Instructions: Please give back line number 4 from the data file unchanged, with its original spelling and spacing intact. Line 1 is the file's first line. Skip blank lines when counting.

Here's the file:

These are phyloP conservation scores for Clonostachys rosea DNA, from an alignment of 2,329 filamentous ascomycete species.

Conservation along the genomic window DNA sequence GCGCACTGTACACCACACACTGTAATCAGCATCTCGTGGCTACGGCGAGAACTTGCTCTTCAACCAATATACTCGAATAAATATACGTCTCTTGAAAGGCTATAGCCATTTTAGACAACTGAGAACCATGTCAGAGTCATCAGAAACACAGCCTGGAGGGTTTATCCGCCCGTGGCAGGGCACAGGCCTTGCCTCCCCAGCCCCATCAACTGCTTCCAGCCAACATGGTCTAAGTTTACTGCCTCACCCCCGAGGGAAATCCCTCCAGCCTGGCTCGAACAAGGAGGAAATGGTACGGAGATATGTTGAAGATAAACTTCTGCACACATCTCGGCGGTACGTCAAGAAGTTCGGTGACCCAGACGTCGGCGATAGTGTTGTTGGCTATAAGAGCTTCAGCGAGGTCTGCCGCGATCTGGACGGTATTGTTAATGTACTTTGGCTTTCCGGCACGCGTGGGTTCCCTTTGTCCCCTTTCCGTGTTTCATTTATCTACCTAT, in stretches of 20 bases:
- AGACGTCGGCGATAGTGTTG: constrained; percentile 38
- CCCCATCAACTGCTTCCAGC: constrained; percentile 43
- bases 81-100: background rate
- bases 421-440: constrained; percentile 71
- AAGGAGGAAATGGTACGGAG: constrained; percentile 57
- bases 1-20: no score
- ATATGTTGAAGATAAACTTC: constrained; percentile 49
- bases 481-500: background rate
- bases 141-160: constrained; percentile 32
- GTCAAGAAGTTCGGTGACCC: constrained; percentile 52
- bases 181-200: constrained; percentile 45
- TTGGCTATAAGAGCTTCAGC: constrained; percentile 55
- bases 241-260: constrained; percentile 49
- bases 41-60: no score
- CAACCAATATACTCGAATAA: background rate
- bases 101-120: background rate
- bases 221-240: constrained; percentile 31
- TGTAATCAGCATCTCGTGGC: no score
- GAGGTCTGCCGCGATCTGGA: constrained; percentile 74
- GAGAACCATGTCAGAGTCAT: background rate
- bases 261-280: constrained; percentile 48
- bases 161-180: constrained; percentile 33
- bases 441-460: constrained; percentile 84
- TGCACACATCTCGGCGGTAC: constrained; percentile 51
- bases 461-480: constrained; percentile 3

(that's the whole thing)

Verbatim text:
- CCCCATCAACTGCTTCCAGC: constrained; percentile 43